Value– economic value
Value is very important. While much has been said about it, let's cut to the bone. Most of us know something that has value from junk. Value is the usefulness or function or appeal of something compared to its cost, effort or inconvenience to the user. Value is a human judgement about resources. Value is also exchanged for money.
An expensive cell phone with limited range and often needs repair is said to have low value. (Who needs it? And why did I buy it?) An inexpensive cell phone that never drops calls and never needs repair is said to have high value. Something that one loves, like a wedding ring or a pet, has high (emotional) value to the owner, but less value to others. So, the value of each resource is different for everyone.
As seen at the right, the value of things increase as its function, usefulness and/or positive psychological effect increases. And value decreases as its cost and/or negatives increase. And, of course, value decreases as function, usefulness and emotional effect decreases– and cost and pain-in-the-butt increases.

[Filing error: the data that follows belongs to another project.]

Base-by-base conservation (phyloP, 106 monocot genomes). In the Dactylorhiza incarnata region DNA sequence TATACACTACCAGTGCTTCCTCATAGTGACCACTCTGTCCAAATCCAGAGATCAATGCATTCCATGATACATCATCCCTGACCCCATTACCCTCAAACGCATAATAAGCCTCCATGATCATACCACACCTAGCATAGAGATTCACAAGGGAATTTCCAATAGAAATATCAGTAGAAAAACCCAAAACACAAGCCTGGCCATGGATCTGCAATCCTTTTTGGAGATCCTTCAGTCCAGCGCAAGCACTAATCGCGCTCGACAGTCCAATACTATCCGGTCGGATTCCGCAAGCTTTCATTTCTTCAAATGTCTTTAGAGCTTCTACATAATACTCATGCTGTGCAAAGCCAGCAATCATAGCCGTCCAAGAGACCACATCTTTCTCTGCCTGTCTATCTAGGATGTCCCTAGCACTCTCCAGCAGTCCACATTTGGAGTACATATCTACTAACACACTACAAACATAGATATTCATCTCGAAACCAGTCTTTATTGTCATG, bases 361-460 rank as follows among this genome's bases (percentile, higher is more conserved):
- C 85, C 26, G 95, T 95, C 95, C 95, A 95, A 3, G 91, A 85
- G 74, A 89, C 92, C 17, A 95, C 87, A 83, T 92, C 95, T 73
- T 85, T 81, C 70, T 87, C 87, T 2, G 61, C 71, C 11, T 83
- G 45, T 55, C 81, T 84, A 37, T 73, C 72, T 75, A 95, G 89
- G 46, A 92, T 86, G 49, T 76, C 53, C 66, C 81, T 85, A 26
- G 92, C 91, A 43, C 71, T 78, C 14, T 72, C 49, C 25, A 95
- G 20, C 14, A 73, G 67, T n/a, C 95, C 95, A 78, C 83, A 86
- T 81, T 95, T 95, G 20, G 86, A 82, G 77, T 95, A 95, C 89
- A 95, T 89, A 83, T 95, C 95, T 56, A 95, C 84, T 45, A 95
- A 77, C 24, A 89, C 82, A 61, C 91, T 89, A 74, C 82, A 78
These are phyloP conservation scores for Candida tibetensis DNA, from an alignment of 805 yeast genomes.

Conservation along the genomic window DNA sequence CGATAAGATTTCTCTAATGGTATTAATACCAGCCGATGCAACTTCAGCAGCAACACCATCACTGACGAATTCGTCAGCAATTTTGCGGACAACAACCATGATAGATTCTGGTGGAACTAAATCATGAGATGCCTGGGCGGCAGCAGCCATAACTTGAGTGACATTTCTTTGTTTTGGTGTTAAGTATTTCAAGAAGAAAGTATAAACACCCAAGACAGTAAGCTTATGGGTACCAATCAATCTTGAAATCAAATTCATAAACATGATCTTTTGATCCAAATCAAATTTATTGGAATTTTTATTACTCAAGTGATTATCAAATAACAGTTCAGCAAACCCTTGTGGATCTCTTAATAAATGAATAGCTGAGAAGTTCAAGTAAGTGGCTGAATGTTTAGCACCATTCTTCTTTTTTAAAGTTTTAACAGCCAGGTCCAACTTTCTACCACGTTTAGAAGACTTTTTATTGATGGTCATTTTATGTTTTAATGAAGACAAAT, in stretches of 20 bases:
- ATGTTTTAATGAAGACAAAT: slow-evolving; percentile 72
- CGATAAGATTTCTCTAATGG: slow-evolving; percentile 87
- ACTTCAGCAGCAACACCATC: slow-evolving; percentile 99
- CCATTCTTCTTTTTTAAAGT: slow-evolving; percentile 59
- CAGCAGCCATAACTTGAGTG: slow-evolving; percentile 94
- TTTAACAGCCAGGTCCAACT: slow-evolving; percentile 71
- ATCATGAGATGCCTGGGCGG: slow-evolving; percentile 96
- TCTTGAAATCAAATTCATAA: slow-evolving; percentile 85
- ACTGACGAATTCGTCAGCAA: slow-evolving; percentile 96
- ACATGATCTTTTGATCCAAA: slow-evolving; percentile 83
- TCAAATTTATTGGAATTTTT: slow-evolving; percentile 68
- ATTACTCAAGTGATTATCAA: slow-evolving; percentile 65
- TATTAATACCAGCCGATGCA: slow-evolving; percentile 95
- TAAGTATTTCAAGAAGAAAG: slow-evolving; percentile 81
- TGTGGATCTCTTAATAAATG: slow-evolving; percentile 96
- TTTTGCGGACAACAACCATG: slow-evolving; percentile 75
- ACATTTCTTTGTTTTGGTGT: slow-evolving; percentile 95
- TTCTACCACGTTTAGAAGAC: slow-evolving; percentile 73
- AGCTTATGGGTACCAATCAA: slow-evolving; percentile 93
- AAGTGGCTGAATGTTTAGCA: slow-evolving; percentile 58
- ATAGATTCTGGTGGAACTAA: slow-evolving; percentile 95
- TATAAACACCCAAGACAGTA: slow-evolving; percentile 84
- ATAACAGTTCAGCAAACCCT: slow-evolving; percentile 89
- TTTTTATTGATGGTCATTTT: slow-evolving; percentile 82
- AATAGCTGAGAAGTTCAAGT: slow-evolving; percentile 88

Values are what we think of when we make decisions– and we make decisions all the time. ("What's best to do?") We usually weigh the functional, the positives and the likes against the costs and the negatives.
When value is exchanged, its exact worth is complicated. And since we all have such different ideas about it, we use money to try to get closer to an actual worth and to make the exchange fairer and more exact. This is called price negotiation. And this is why value is so very important. (Have you heard the red paper clip story where a man traded a paper clip for a house?)
If you know value, you can benefit from your exchanges. But you must have something to exchange. That's why increasing your own personal value should be important to you.
Value– perhaps the most important concept in practical economics is at the heart of BUX play. You are constantly making value decisions– some easy, some not so easy and some pull-your-hair-out difficult. Experience it. Play with it. Experiment with it. Practice learning, recognizing, creating and building it. Know when and where to sell it. Without value, you're not worth much in the job world. You have time now. Think about developing something you like and do best. It's a process.